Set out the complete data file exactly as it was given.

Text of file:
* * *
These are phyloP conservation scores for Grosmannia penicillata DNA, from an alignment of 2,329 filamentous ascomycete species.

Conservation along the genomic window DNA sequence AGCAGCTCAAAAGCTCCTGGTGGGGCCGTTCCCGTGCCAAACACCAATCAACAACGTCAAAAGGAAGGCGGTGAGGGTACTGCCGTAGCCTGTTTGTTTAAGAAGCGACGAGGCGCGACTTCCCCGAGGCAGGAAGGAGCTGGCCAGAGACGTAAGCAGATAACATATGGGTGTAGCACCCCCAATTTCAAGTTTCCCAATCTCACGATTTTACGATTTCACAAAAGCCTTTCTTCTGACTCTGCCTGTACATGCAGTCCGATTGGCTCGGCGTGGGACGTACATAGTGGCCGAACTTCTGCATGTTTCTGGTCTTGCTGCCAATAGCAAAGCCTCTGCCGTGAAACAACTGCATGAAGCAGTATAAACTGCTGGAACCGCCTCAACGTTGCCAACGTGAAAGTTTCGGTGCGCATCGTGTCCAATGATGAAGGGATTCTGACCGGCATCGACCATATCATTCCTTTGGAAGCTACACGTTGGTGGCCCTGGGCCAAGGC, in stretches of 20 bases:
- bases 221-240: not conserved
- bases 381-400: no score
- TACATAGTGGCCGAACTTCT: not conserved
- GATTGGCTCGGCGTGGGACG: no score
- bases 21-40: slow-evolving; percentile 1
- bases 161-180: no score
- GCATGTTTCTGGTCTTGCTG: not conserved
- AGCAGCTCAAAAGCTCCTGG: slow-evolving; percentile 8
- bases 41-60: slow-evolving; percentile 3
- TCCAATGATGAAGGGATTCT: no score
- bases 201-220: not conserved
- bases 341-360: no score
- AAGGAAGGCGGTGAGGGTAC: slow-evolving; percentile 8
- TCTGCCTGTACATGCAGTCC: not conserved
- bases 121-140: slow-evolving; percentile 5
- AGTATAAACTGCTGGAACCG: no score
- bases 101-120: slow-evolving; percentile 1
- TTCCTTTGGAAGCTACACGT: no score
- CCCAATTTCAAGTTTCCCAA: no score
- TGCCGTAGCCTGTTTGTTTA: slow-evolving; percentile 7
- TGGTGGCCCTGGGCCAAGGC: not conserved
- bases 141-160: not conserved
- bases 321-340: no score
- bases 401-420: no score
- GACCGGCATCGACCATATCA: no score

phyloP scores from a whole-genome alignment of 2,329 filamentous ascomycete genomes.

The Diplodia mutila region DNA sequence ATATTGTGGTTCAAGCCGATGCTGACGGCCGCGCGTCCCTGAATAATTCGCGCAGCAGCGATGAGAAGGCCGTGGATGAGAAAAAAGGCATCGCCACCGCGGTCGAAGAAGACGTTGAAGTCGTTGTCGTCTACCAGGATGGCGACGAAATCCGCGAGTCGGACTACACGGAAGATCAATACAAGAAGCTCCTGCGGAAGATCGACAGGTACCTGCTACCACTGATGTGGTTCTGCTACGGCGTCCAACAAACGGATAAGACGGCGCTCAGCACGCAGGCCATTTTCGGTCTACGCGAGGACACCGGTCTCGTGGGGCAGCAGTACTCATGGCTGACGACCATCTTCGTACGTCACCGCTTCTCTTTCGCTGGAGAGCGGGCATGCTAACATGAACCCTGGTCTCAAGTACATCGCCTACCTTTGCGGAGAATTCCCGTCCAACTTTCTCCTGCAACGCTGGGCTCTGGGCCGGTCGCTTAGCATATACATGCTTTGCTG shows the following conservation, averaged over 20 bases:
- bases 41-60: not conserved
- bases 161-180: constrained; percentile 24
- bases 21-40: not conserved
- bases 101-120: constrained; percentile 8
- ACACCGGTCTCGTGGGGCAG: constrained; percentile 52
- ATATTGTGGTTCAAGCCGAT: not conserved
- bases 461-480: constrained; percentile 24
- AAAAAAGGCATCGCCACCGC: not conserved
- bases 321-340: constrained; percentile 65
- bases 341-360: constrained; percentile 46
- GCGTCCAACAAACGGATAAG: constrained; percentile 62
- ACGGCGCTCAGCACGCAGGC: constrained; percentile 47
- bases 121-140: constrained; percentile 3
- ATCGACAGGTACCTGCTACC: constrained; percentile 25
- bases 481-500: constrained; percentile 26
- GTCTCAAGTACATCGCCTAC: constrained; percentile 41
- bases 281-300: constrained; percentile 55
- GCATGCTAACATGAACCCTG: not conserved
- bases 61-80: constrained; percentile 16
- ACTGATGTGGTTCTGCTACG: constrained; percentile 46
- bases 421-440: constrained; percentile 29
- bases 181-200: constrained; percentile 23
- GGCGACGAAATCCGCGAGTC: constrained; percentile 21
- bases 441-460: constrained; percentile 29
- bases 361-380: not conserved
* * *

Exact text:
These are phyloP conservation scores for Grosmannia penicillata DNA, from an alignment of 2,329 filamentous ascomycete species.

Conservation along the genomic window DNA sequence AGCAGCTCAAAAGCTCCTGGTGGGGCCGTTCCCGTGCCAAACACCAATCAACAACGTCAAAAGGAAGGCGGTGAGGGTACTGCCGTAGCCTGTTTGTTTAAGAAGCGACGAGGCGCGACTTCCCCGAGGCAGGAAGGAGCTGGCCAGAGACGTAAGCAGATAACATATGGGTGTAGCACCCCCAATTTCAAGTTTCCCAATCTCACGATTTTACGATTTCACAAAAGCCTTTCTTCTGACTCTGCCTGTACATGCAGTCCGATTGGCTCGGCGTGGGACGTACATAGTGGCCGAACTTCTGCATGTTTCTGGTCTTGCTGCCAATAGCAAAGCCTCTGCCGTGAAACAACTGCATGAAGCAGTATAAACTGCTGGAACCGCCTCAACGTTGCCAACGTGAAAGTTTCGGTGCGCATCGTGTCCAATGATGAAGGGATTCTGACCGGCATCGACCATATCATTCCTTTGGAAGCTACACGTTGGTGGCCCTGGGCCAAGGC, in stretches of 20 bases:
- bases 221-240: not conserved
- bases 381-400: no score
- TACATAGTGGCCGAACTTCT: not conserved
- GATTGGCTCGGCGTGGGACG: no score
- bases 21-40: slow-evolving; percentile 1
- bases 161-180: no score
- GCATGTTTCTGGTCTTGCTG: not conserved
- AGCAGCTCAAAAGCTCCTGG: slow-evolving; percentile 8
- bases 41-60: slow-evolving; percentile 3
- TCCAATGATGAAGGGATTCT: no score
- bases 201-220: not conserved
- bases 341-360: no score
- AAGGAAGGCGGTGAGGGTAC: slow-evolving; percentile 8
- TCTGCCTGTACATGCAGTCC: not conserved
- bases 121-140: slow-evolving; percentile 5
- AGTATAAACTGCTGGAACCG: no score
- bases 101-120: slow-evolving; percentile 1
- TTCCTTTGGAAGCTACACGT: no score
- CCCAATTTCAAGTTTCCCAA: no score
- TGCCGTAGCCTGTTTGTTTA: slow-evolving; percentile 7
- TGGTGGCCCTGGGCCAAGGC: not conserved
- bases 141-160: not conserved
- bases 321-340: no score
- bases 401-420: no score
- GACCGGCATCGACCATATCA: no score

phyloP scores from a whole-genome alignment of 2,329 filamentous ascomycete genomes.

The Diplodia mutila region DNA sequence ATATTGTGGTTCAAGCCGATGCTGACGGCCGCGCGTCCCTGAATAATTCGCGCAGCAGCGATGAGAAGGCCGTGGATGAGAAAAAAGGCATCGCCACCGCGGTCGAAGAAGACGTTGAAGTCGTTGTCGTCTACCAGGATGGCGACGAAATCCGCGAGTCGGACTACACGGAAGATCAATACAAGAAGCTCCTGCGGAAGATCGACAGGTACCTGCTACCACTGATGTGGTTCTGCTACGGCGTCCAACAAACGGATAAGACGGCGCTCAGCACGCAGGCCATTTTCGGTCTACGCGAGGACACCGGTCTCGTGGGGCAGCAGTACTCATGGCTGACGACCATCTTCGTACGTCACCGCTTCTCTTTCGCTGGAGAGCGGGCATGCTAACATGAACCCTGGTCTCAAGTACATCGCCTACCTTTGCGGAGAATTCCCGTCCAACTTTCTCCTGCAACGCTGGGCTCTGGGCCGGTCGCTTAGCATATACATGCTTTGCTG shows the following conservation, averaged over 20 bases:
- bases 41-60: not conserved
- bases 161-180: constrained; percentile 24
- bases 21-40: not conserved
- bases 101-120: constrained; percentile 8
- ACACCGGTCTCGTGGGGCAG: constrained; percentile 52
- ATATTGTGGTTCAAGCCGAT: not conserved
- bases 461-480: constrained; percentile 24
- AAAAAAGGCATCGCCACCGC: not conserved
- bases 321-340: constrained; percentile 65
- bases 341-360: constrained; percentile 46
- GCGTCCAACAAACGGATAAG: constrained; percentile 62
- ACGGCGCTCAGCACGCAGGC: constrained; percentile 47
- bases 121-140: constrained; percentile 3
- ATCGACAGGTACCTGCTACC: constrained; percentile 25
- bases 481-500: constrained; percentile 26
- GTCTCAAGTACATCGCCTAC: constrained; percentile 41
- bases 281-300: constrained; percentile 55
- GCATGCTAACATGAACCCTG: not conserved
- bases 61-80: constrained; percentile 16
- ACTGATGTGGTTCTGCTACG: constrained; percentile 46
- bases 421-440: constrained; percentile 29
- bases 181-200: constrained; percentile 23
- GGCGACGAAATCCGCGAGTC: constrained; percentile 21
- bases 441-460: constrained; percentile 29
- bases 361-380: not conserved